Tip: A Better Way to Build Wide Delts

Build stronger, healthier shoulders with this unique exercise. Take a look.

The lateral raise has been a staple for building delts for decades, but that doesn't mean we can't modify it to increase its effectiveness. To hit those delts even harder, take your lateral raises to the next level with this hands-free band variation.

I first saw Dr. John Rusin performing hands-free shoulder work and it made a lot of sense. Why? Because many people have a tough time feeling traditional dumbbell lateral raises in the delts; they feel them more along the arms.

Removing the requirement of gripping a dumbbell solves this problem and helps prevent the arms from taking over, placing the stress where we really want it.

The supraspinatus (one of the rotator cuff muscles) is the dominant mover in the first 30 degrees of the lateral raise. It's a much smaller, weaker muscle than the delts. Because of this, some people experience shoulder discomfort when trying to go heavier with their lateral raises, or they use so much momentum that it looks like they're trying to fly away.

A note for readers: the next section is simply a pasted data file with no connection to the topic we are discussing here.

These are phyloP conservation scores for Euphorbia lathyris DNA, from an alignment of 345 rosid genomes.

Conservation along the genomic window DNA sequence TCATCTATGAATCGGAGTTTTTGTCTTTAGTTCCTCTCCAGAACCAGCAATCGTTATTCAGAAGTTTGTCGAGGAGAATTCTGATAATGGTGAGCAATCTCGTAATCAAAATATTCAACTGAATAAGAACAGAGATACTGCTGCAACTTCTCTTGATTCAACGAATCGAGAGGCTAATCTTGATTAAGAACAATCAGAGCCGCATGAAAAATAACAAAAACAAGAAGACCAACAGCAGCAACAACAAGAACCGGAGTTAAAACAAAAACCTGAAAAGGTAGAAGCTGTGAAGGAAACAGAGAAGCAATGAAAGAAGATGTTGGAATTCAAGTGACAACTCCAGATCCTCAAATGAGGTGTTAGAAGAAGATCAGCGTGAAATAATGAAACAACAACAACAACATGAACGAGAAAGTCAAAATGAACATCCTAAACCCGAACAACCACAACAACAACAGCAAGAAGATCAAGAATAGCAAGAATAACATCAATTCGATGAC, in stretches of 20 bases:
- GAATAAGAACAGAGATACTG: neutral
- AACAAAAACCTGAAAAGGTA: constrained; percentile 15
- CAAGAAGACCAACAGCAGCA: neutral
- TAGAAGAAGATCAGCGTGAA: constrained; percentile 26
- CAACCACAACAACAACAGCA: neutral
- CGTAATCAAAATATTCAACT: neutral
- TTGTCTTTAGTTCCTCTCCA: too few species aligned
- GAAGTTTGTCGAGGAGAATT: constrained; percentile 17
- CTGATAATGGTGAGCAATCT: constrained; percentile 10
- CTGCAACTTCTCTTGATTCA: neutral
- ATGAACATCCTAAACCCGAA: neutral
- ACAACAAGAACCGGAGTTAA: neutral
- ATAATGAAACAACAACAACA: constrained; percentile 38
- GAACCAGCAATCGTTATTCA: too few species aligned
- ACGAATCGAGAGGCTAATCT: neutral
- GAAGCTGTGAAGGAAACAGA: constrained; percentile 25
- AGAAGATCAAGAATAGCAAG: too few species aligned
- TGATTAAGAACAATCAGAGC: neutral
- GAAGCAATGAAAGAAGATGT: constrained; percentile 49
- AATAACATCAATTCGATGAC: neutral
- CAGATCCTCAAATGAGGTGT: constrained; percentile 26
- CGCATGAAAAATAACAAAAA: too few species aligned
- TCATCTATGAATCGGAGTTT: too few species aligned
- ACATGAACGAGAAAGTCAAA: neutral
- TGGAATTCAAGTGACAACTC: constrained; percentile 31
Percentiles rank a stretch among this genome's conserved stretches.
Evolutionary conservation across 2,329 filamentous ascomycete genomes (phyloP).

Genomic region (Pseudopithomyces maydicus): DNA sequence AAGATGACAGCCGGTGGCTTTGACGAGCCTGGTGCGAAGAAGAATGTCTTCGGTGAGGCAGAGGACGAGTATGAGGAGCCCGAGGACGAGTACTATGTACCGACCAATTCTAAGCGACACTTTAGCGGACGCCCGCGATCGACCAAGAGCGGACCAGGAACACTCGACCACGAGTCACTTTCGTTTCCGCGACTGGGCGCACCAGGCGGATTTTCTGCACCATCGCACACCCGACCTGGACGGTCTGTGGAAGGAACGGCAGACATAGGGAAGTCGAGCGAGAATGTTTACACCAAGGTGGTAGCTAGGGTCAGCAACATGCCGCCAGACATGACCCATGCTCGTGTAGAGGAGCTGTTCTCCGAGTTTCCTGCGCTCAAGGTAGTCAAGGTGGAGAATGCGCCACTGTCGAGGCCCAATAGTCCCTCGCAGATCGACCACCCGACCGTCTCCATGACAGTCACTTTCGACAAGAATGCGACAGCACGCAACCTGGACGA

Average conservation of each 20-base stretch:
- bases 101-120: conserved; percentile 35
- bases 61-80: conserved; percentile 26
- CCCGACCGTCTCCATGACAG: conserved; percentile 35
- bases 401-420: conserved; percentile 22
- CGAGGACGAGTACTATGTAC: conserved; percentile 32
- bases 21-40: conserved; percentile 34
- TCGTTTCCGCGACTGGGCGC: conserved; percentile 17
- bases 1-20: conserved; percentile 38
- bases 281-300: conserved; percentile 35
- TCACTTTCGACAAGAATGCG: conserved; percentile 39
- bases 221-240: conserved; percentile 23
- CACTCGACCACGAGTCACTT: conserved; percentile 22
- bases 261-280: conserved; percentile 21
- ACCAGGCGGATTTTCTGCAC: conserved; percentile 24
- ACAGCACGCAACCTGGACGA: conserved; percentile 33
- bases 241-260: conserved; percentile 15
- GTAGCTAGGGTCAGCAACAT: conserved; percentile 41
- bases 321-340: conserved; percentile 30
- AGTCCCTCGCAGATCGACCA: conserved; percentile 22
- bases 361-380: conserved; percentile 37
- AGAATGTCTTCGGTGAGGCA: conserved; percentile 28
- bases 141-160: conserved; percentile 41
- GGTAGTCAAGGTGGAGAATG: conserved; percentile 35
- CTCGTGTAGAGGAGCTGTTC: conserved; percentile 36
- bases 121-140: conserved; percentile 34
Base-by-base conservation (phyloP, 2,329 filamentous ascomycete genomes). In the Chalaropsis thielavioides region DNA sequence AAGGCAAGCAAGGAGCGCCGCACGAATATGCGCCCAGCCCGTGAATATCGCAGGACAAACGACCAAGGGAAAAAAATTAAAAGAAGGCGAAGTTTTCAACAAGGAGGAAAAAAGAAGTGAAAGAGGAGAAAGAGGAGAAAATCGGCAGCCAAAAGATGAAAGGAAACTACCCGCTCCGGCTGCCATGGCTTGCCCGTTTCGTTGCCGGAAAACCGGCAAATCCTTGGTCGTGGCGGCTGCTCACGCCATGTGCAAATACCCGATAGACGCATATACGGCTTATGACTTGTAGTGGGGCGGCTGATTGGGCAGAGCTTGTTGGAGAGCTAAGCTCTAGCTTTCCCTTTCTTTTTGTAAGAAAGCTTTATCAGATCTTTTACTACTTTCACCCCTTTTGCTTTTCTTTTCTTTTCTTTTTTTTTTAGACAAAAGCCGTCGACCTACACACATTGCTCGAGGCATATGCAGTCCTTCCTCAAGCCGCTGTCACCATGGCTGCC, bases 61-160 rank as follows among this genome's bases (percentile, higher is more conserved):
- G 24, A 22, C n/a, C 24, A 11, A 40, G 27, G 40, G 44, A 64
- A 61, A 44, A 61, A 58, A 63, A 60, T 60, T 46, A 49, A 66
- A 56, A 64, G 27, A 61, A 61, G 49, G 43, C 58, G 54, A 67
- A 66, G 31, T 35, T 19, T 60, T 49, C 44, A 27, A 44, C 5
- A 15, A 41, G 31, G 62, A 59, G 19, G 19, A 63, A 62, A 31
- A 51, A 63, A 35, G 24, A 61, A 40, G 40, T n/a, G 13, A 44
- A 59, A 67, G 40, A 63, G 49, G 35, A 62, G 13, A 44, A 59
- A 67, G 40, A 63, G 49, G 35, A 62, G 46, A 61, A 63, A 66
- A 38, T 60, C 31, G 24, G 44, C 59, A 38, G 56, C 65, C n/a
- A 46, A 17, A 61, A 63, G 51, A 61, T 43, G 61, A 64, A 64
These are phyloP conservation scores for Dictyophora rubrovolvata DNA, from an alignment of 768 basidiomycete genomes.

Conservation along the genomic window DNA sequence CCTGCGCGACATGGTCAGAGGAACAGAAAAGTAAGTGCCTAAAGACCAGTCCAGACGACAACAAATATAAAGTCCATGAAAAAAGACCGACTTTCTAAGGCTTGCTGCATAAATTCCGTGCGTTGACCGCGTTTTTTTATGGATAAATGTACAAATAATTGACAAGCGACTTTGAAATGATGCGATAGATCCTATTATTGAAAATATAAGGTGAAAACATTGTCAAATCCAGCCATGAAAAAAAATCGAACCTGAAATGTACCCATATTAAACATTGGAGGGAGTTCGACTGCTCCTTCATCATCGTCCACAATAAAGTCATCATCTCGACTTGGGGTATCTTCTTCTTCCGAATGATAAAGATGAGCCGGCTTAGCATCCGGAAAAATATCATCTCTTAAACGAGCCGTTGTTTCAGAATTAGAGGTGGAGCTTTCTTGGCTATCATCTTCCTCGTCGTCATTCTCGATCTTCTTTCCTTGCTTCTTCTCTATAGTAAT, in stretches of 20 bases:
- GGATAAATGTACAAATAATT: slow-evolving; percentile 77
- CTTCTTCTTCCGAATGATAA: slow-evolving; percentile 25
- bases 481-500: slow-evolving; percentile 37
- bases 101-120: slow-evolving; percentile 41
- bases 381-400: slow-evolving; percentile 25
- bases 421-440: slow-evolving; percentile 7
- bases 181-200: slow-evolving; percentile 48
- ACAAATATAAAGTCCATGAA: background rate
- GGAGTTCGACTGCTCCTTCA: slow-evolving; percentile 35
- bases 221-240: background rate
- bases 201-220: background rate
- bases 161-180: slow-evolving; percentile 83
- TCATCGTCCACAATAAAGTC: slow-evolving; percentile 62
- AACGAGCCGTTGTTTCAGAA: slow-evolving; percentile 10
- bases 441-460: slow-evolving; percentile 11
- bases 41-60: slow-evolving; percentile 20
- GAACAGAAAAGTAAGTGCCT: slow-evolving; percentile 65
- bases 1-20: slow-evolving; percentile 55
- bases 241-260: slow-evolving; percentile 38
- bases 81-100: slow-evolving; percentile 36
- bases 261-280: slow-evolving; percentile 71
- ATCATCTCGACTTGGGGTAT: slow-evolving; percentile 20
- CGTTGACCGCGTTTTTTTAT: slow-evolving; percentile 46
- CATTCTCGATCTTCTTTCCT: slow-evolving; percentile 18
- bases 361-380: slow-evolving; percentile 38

The great thing about the band is its variable linear resistance. Basically, the resistance increases the more you stretch the band. This will emphasize the top two-thirds of the movement, while remaining relatively easily in the bottom third. As a result, you're going to be able to hit your actual delts hard with little added stress on that supraspinatus.

First, you need a pair of ankle straps, the kind that you'd hook up to cable machines for glute kickbacks or leg abductions, but you're going to fasten them around your wrists. You're also going to need some tube bands with carabiners on the ends.

Anchor one end of the band down low on any solid, fixed object, and attach the other end to the strap on your wrist. From here, you're ready to perform your hands-free lateral raises. To adjust the load, you can simply walk further away from your anchor point or add another band.

Like any good lateral raise, make sure your shoulder, elbow, and wrist are aligned in the top, roughly parallel to the floor. Hold for a second before descending back to the bottom. Do 4 sets of 8-12 reps to get them burning!

You're not just going to build bigger shoulders with this variation, but also keep them healthier so that you can keep making gains in the long run.

Michael Mylonas is a personal trainer and owner of Lycan Training, based in Toronto, Canada. Michael specializes in body-composition transformations, as well as rehabbing shoulder instability and injuries. Follow Michael Mylonas on Instagram